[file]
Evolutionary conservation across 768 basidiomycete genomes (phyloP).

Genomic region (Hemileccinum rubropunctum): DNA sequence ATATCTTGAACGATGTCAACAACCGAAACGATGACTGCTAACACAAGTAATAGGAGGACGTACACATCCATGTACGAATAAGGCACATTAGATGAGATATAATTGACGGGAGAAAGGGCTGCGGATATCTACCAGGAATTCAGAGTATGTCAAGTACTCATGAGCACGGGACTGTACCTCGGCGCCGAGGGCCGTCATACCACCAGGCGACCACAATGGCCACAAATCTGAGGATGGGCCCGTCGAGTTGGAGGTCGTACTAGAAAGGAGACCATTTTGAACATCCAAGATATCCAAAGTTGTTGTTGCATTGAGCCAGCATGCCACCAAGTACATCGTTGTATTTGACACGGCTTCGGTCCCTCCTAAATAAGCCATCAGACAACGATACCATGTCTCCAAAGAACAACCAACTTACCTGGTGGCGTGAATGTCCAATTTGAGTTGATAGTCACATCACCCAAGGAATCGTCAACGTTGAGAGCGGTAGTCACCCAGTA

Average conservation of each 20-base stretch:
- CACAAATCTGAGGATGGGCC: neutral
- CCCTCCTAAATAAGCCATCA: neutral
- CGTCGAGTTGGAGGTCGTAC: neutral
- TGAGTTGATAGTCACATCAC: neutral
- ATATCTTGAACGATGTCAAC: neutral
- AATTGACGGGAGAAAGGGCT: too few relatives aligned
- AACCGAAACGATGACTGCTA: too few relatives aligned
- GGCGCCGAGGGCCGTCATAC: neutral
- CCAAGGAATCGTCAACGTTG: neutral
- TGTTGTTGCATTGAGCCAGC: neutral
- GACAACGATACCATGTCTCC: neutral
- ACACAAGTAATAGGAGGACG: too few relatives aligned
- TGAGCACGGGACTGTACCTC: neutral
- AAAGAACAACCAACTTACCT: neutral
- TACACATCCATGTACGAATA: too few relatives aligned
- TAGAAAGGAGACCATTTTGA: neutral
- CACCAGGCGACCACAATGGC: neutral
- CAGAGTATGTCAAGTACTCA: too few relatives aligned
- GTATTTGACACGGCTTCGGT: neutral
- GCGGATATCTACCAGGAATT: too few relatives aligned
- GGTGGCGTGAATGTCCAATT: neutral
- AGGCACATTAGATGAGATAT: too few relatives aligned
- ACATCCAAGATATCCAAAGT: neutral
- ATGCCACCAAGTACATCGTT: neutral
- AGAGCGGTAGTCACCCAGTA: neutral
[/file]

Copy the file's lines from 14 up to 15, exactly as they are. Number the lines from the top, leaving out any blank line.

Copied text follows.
- GACAACGATACCATGTCTCC: neutral
- ACACAAGTAATAGGAGGACG: too few relatives aligned